Letters are a form of written communication.Letter knowledge helps the child to operate with the phonemes of the oral language and leads the child towards greater sensitivity to the phonemic structure of words. Children need to learn letter–sound correspondences to be able to read and spell. In regular languages (such as Bantu languages and Finnish), letter knowledge has been a particularly strong predictor of decoding. (Read more about letter knowledge Here)
Many children with reading difficulties are slower than their classmates in quickly naming serially presented visual stimuli that are already well known to them. This process is called rapid automatised naming (RAN). The child’s ability to retrieve names of letters, numbers, objects, and colours from long-term memory can easily be assessed using simple RAN tasks. Naming speed seems to be related to almost all aspects of reading, but most strongly to reading speed and fluency. (Read more about rapid automatised naming and reading Here)
It is unsurprising that memory deficits are considered to have a causal effect on reading difficulties. Key processes in learning to read involve coding, storage, and retrieval of stable associations between speech and written language. Of great importance is the lexical retrieval process that requires recognition of an array of letters that form a particular word and subsequent retrieval of its name and meaning from memory. Although both verbal and visual long-term memory capacities tend to be weaker in poor readers, most studies of memory processes have focused on short-term or working memory. The concept of working memory evolved from the concept short-term memory. These concepts are sometimes used synonymously in the literature. (Read more about working-memory Here and assessment of working memory Here)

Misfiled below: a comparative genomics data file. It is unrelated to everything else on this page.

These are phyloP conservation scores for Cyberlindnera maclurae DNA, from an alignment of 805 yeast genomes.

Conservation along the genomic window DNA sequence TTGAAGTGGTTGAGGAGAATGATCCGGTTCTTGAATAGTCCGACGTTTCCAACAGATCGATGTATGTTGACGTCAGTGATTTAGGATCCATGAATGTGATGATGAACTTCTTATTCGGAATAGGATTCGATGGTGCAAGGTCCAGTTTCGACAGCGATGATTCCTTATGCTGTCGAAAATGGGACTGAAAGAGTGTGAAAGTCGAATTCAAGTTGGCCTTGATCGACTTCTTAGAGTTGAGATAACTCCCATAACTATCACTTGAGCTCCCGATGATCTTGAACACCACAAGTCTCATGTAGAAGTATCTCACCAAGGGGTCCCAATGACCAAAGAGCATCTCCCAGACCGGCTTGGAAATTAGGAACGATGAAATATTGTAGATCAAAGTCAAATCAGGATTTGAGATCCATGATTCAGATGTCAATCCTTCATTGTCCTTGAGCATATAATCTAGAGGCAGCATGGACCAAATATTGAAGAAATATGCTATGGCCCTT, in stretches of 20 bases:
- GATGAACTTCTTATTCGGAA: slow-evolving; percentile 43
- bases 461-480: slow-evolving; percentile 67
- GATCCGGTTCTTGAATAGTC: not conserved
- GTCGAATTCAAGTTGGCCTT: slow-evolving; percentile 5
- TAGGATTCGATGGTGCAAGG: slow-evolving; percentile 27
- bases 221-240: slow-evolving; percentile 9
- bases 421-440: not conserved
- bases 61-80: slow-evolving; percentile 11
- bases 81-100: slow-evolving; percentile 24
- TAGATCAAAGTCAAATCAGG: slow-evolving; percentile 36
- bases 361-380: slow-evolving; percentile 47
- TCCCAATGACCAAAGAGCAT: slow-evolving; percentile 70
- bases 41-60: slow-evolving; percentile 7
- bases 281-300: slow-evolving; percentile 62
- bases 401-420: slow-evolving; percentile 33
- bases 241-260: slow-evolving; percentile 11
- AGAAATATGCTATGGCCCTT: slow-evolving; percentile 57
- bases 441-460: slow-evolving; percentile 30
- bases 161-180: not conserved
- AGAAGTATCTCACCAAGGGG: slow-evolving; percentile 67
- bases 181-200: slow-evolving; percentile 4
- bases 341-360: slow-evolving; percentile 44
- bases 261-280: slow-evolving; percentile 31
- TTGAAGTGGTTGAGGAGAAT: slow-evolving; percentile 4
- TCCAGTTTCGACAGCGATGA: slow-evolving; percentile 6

Although the development of reading skills is affected by different cognitive antecedents, evidence also suggests that a high interest in readingpromotes improvement in reading skills. Thus, there appears to be a bidirectional relationship between reading and motivation. Interest in reading contributes to reading activity, and in turn the amount of reading enhances the student’s reading performance at school. Children are more motivated to read and engage more when they are good at it. Therefore, the question of how to best motivate children to read should not be divorced from the question of how best to teach them. It is well observed that teaching practices play a role in the development of various aspects of motivation. Subsequently, one clear and achievable means of maximising motivation is to ensure that children have solid basic skills and consider themselves a reader as a key part of their identity. Skilled alphabetic decoding and fluent word reading are fundamental to achieving this outcome. Children with reading difficulties are often less motivated to read. However, a positive finding is that engagement in reading-related activities can serve as a protective factor for young children at risk of future reading disability (8). (Read more about learning motivation Here)